Democrats hoping that hours of testimony by former Special Counsel Robert Mueller might fuel their case for President Trump’s impeachment were left with little new material at the conclusion of Wednesday's back-to-back hearings, as Republicans gloated that the spectacle failed to make the case to oust the president.

“It’s time for the curtain to close on the Russia hoax. The conspiracy theory is dead,” said Rep. Devin Nunes, R-Calif., top Republican on the intelligence committee.


Mueller stood by his team's findings at Wednesday's hearings—reiterating that the special counsel’s office found no evidence of a criminal conspiracy between Trump associates and Russia, while also stating that the president was not exonerated on allegations of obstruction of justice despite his assertions to the contrary.

But in doing so, he also repeatedly refused to drift beyond the bounds of his report.

This was, to an extent, expected as Mueller had signaled he would only address material already in the public record. But the absence of any political bombshells, coupled with a hearing performance by Mueller that was at times halting and flustered, left unclear whether anti-Trump Democrats would be able to use any of it to further their calls for impeachment.

“This is all about their last best chance of convincing the American people that the president ought to be impeached,” Rep. Steve Chabot, R-Ohio, a member of the House Judiciary Committee, told Fox News. “They haven’t succeeded thus far and I think this is that effort.”

Nunes called it the "last gasp of the Russia collusion conspiracy theory."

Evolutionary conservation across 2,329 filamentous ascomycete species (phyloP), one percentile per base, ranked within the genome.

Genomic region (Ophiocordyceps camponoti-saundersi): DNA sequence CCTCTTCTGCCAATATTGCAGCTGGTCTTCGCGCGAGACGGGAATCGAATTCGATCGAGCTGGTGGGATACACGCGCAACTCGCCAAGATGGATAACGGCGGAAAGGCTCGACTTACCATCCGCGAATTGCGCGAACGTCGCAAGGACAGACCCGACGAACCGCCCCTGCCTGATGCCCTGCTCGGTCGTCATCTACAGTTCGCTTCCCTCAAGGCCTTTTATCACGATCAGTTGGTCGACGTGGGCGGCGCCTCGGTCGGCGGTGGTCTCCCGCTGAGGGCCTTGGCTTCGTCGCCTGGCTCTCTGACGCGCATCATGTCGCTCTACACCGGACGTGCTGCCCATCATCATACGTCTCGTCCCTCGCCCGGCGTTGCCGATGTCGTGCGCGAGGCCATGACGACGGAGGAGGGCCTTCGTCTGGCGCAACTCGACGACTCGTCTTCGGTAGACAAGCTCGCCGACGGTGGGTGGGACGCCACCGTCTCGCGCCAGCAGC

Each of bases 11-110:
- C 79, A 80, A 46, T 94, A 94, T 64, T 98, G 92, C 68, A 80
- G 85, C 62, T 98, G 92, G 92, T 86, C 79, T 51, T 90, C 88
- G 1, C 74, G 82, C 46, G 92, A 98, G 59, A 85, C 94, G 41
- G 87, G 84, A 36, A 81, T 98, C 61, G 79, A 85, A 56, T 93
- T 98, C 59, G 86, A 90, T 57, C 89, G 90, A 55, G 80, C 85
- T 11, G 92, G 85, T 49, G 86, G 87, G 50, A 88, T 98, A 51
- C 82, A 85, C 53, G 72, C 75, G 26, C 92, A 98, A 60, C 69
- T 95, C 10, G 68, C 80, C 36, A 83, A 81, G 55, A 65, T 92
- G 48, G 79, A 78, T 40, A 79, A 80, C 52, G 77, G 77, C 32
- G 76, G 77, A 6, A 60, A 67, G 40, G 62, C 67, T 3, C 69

Mueller declined to go down the road of the impeachment topic, under questioning from both Republicans and Democrats.

Rep. Veronica Escobar, D-Texas, of the Judiciary Committee, directly questioned Mueller on whether he was suggesting that Congress impeach Trump.

“You explained [in May] ... that the Constitution requires a process other than the criminal justice system to formally accuse a sitting president of wrongdoing,” Escobar said, quoting Mueller’s remarks during his press conference in May. “That process other than the criminal justice system to accuse a sitting president of wrongdoing—is that impeachment?”

“I’m not going to comment on that,” Mueller said, as she continued to press the issue, citing a footnote in the report.

“What are other constitutional processes?” she said.

Mueller replied: “I think I heard you mention at least one.”

“Impeachment, correct?” she pressed.

“I’m not going to comment,” he said


In May, Mueller’s statement was taken by many on the left as a green light to intensify talks about impeachment proceedings, and to ramp up existing Trump-focused investigations.

But on Wednesday, even as Republican Rep. Mike Johnson of Louisiana attempted to get an answer from Mueller on impeachment, the former special counsel wouldn’t bite.

Johnson said Democrats “desperately wanted you today to tell them they should impeach the president.”

“The report does not recommend impeachment, does it?” he asked.

Mueller maintained that he was “not going to talk about recommendations,” and when asked again, he stated clearly that he was “not going to talk about that issue.”

Rank-and-file Democrats have been calling for impeachment for months, as several House committees lead Trump-focused investigations into his alleged obstruction of justice, his financial history, and ties to foreign individuals.